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We all have to admit that jet engines sound pretty cool, but what about a 3D printed jet turbine. Thingiverse user, RichMac has made such a device and it can even cut things. The Turbine Rotary Tool as RichMac calls it can spin up to 60,000 rpm when using the airflow of a standard vacuum cleaner to power it.

RichMac’s Turbine Rotary design is a 2-stage axial turbine, with 2 stators to twist the air, and 2 rotors to deliver the power. According to RichMac the prototype has been printed from PLA plastic, but the PLA cannot handle the high temperatures that the turbine produces over an extended period of time.

Apparently the Turbine can be turned into two tools, a Spinning Top and a Dremel-type tool. The Spinning Top requires a few extra bits that can’t be printed and the body of it can’t stand the high stress levels. Just like the Spinning Top, the Dremel needs a couple of extra components to function.

“The Turbine Dremel-type tool is awesome, but does require proper bearings and an accurate machined shaft. High speed requires excellent engineering. The bearings are 696, 6x15x5, from bearing shop, Ebay, or vxb.com, check the rpm rating for the type you find. The shaft could be just 6mm rod if you don’t want power out, but the Dremel style tool head requires a tricky 9/32″ x 40tpi thread for the nut, or may be metric for other brands.” said RichMac.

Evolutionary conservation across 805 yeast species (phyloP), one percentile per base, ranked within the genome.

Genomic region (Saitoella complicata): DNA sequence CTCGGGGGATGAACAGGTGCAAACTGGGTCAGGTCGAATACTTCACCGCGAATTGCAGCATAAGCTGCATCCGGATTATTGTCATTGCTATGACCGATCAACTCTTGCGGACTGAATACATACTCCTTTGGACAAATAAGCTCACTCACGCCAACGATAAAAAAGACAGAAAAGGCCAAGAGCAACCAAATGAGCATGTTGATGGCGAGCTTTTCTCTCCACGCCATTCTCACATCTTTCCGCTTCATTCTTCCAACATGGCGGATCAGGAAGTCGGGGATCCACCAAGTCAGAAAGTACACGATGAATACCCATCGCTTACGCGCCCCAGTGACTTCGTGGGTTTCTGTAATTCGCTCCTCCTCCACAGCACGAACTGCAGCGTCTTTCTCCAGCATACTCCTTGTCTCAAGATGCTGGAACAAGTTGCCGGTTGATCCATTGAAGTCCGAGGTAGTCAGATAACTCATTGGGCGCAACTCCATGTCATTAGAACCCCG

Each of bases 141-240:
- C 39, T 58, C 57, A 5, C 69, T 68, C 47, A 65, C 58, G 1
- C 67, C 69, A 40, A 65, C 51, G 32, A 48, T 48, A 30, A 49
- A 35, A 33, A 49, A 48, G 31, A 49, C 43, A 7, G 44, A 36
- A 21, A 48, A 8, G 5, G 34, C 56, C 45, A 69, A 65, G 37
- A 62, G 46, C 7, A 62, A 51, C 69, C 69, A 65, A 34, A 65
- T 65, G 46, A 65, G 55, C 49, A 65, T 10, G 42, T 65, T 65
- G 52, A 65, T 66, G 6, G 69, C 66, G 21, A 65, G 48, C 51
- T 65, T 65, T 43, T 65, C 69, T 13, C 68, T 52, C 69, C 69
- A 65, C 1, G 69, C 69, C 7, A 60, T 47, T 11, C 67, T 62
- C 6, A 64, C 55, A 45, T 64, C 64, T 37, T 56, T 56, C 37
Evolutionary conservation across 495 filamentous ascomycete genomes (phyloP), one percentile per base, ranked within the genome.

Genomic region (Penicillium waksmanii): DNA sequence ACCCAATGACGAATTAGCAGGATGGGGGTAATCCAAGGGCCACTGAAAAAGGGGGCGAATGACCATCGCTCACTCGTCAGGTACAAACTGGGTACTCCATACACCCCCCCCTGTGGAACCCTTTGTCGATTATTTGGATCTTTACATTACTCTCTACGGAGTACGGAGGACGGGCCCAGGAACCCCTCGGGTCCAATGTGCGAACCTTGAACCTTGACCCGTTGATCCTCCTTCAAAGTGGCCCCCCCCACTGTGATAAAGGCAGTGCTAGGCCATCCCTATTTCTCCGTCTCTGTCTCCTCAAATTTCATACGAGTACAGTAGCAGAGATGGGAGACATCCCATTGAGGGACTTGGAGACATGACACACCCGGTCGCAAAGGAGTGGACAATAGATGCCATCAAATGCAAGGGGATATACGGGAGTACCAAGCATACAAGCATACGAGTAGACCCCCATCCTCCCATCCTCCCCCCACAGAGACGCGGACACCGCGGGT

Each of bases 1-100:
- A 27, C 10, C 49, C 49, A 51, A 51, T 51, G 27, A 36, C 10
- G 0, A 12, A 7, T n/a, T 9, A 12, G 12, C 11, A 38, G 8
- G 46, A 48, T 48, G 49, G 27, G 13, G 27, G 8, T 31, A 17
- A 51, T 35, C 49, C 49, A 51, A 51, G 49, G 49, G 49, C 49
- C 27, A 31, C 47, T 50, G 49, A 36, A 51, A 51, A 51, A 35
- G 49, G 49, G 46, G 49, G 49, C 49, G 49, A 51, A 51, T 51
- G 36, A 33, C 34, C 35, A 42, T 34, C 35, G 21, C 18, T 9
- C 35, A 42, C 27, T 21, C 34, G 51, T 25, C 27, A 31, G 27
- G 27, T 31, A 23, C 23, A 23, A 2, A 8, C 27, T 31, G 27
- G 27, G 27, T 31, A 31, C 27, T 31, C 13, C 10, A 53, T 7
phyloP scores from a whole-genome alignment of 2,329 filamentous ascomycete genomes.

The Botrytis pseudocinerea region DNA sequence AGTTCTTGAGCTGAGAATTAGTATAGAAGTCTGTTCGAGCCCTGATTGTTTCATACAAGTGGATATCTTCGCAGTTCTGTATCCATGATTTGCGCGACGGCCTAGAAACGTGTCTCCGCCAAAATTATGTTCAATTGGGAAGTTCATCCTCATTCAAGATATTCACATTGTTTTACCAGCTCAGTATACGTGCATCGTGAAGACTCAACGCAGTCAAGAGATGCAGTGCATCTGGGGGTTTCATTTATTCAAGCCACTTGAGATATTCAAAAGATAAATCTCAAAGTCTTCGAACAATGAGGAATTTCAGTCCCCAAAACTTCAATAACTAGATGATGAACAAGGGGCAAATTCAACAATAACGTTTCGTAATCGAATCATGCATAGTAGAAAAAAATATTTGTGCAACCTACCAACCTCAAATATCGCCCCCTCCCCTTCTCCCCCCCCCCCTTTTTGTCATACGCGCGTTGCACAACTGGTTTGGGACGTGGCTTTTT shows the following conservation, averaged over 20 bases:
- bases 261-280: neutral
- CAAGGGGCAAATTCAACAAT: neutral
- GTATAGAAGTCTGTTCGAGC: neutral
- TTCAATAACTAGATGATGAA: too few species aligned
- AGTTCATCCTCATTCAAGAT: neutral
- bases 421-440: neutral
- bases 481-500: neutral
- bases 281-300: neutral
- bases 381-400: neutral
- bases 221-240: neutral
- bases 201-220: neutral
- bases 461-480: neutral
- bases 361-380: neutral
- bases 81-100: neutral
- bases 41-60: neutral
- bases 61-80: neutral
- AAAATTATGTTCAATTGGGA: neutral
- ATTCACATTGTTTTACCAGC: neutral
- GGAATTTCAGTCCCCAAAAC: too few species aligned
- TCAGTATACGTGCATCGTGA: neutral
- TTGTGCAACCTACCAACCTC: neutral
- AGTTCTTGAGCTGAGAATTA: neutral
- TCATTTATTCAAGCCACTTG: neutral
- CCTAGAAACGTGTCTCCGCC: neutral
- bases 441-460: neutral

He also went on to say that “The speed and power is amazing. It was only when doing the video that I realised it was doing nearly twice the speed of my Dremel, really scary! The rotor and blade design is my first attempt, it is powerful enough without any optimisation. I should change the pitch of the rotors to reduce the speed to match other rotary tools. The tool is great for cutting composites, as most of the dust is sucked up, instead of the Dremel’s cooling fan which blows it everywhere including inside my goggles.”

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We think this is great and will be a good new start for 3D printed turbines, we will also be keeping a close eye on RichMac to see if any more wonderful creations are made. Hopefully 3D printed jet engines will one day be a reality.

Check out the video below.